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The Law Blogger is a law-related blog that informs and discusses current matters of legal interest to readers of The Oakland Press and to consumers of legal services in the community. We hope readers will  find it entertaining but also informative. The Law Blogger does not, however, impart legal advice, as only attorneys are licensed to provide legal counsel.
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Friday, September 9, 2011

Medical Marijuana Lawyer Seeks Further Appeal on Dispensary Case

This blog has covered the recent Michigan Court of Appeals decision in Michigan v McQueen which outlawed medical marijuana dispensaries as well as patient-to-patient pot sales.  This appeal is the latest chapter in the pot drama that has gripped our state since the passage of the referendum that legalized medicinal marijuana by a convincing 3/4 popular vote in the 2008 election.

Our readers may recall that the oral arguments in this appeal were the subject of some fanfare when journalist Eric Van Dussen sought to record the arguments, as he did in the People v Anderson medical marijuana case.  Jurisprudence in the making is certainly newsworthy; particularly when it concerns our fledgling yet tortured medical marijuana law.

Now this appeal grinds onward to the Michigan Supreme Court.  So promises Matthew R. Newburg, legal counsel to the Michigan Association of Compassion Centers, appearing as an amicus in the case.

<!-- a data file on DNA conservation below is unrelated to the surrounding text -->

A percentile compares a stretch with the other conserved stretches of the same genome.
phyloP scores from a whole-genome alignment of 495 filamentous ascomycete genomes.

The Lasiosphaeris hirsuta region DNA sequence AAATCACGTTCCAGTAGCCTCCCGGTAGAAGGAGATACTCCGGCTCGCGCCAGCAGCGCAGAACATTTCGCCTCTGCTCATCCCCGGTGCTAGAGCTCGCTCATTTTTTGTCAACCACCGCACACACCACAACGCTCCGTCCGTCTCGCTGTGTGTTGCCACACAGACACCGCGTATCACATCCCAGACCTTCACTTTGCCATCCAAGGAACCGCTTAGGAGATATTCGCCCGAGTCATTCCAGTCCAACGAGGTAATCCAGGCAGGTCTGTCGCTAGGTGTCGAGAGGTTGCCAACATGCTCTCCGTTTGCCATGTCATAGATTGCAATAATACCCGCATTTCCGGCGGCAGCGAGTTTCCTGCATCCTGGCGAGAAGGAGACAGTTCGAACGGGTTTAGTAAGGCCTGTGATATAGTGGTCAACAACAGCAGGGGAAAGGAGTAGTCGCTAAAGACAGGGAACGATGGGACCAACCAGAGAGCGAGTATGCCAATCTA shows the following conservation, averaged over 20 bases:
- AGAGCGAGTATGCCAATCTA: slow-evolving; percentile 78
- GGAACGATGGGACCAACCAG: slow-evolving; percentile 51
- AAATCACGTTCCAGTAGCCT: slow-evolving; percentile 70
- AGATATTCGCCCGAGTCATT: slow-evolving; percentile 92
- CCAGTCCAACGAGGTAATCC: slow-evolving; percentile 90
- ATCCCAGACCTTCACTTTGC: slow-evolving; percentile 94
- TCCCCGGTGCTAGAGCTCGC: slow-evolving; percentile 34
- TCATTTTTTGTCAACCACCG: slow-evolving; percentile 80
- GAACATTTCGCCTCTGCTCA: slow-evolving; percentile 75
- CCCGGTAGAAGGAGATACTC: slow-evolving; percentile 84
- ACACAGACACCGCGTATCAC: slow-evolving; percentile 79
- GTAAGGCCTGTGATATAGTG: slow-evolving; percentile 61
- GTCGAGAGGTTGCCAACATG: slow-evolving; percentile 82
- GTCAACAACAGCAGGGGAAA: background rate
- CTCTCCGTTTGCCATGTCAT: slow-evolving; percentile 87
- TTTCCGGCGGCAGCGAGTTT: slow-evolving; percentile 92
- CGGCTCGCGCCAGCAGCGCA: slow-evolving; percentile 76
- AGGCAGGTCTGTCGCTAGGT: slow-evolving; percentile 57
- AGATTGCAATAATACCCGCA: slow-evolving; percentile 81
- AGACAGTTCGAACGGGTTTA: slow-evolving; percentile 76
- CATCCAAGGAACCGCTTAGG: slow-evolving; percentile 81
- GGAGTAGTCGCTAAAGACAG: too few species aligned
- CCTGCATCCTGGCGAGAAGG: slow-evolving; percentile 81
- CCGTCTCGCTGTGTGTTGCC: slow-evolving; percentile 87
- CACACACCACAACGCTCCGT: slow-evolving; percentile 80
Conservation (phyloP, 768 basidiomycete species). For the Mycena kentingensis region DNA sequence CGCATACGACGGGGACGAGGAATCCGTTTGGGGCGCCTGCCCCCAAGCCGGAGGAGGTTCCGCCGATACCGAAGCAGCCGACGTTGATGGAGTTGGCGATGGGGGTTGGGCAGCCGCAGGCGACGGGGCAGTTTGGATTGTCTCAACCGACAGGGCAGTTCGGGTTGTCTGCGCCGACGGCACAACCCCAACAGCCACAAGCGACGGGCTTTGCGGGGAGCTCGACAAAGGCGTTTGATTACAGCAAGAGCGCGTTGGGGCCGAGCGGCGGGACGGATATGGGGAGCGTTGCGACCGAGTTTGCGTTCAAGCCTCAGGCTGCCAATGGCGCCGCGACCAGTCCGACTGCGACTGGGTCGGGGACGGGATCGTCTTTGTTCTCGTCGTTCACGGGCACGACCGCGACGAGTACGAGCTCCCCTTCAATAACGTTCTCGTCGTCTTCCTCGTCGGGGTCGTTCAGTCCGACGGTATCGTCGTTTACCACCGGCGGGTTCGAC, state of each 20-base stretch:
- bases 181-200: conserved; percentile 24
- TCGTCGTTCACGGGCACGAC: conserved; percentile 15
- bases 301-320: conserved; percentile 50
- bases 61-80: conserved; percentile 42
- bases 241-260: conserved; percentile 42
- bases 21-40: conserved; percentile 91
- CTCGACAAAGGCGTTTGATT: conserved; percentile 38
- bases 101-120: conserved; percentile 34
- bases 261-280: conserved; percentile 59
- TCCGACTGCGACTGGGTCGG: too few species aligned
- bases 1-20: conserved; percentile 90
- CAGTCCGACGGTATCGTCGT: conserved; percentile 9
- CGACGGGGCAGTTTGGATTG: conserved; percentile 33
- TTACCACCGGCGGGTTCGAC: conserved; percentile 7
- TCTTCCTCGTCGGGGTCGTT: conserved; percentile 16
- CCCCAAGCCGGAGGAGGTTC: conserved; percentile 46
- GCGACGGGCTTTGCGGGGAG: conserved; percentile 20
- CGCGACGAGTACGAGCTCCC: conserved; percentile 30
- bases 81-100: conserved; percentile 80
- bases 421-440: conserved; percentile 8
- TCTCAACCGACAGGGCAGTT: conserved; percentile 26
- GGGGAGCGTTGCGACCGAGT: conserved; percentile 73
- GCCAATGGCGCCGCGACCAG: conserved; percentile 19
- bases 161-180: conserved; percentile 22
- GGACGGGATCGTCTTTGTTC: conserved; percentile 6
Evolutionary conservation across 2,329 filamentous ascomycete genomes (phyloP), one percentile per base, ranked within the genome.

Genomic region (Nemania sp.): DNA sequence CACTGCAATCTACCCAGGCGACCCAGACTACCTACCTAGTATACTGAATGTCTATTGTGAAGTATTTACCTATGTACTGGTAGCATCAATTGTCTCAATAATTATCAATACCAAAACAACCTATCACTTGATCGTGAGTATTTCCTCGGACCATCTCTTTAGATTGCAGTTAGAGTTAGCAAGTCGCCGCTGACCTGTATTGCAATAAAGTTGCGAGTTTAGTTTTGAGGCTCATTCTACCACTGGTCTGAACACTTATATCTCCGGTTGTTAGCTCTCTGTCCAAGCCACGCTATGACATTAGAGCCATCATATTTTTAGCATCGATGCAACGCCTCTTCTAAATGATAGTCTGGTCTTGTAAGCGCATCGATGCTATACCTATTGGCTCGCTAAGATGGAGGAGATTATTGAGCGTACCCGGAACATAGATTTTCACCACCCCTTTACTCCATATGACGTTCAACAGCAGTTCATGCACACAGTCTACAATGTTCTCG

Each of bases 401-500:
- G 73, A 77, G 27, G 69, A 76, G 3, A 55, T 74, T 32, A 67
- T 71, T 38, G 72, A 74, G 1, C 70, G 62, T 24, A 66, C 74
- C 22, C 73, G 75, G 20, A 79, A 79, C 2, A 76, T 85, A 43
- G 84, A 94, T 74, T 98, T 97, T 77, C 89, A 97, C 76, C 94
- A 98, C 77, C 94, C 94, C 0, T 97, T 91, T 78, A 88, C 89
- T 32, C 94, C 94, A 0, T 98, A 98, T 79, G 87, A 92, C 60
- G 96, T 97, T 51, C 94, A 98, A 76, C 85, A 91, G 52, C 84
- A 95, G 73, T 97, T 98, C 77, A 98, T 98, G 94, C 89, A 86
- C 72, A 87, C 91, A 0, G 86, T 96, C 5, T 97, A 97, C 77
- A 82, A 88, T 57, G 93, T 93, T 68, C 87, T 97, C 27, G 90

The Court of Appeals granted Van Dussen's request to record the argument on behalf of the media; granted the Attorney General, also an amicus, 10-minutes of appellant's oral argument time; but denied Mr. Newburg's request to get in on the action at oral argument; his 10-minutes [of fame] will have to wait for another case, unless the Supreme Court grants his application for leave to appeal.

The Compassionate Apothecary claims it was simply operating a "club" of about 345 legal pot growers who "traded" various strains of medical marijuana.  In exchange for making a clubhouse available for its pot aficionado membership, Compassionate Apothecary took commissions off the top of all intramural marijuana transactions.

The intermediate appellate court ruled that the act does not authorize such commissions or transactions.  The Isabella County Prosecutor has mailed the appellate opinion to all marijuana dispensaries in the county;  advising them to cease any operations that contravene the appellate court's decision.

Going beyond the bald mechanics of his client's business model, however, Attorney Newburg told Michigan Lawyers Weekly that the MMA expressly provides for transfers from caregivers to patients and also allows patients who "grow-their-own".   The Apothecary's legal counsel also noted that the MMA is silent regarding so-called "patient-to-patient" transfers of the type that apparently went down at the club.

With those arguments in hand, the Compassionate Apothecary now proceeds to the Michigan Supreme Court.  Given the mess that this law has become, the High Court may actually take the bait and grant the Apothecary's application for leave to further appeal so they can sort it all out.

We will follow this one as it develops.  Even if the High Court declines this case, there are others building up behind it that are equally, er, "newsworthy".

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Blogger jowdjbrown said...

The Law Blogger does not, however, impart legal advice, as only attorneys are licensed to provide legal counsel.

July 12, 2015 at 4:11 AM 

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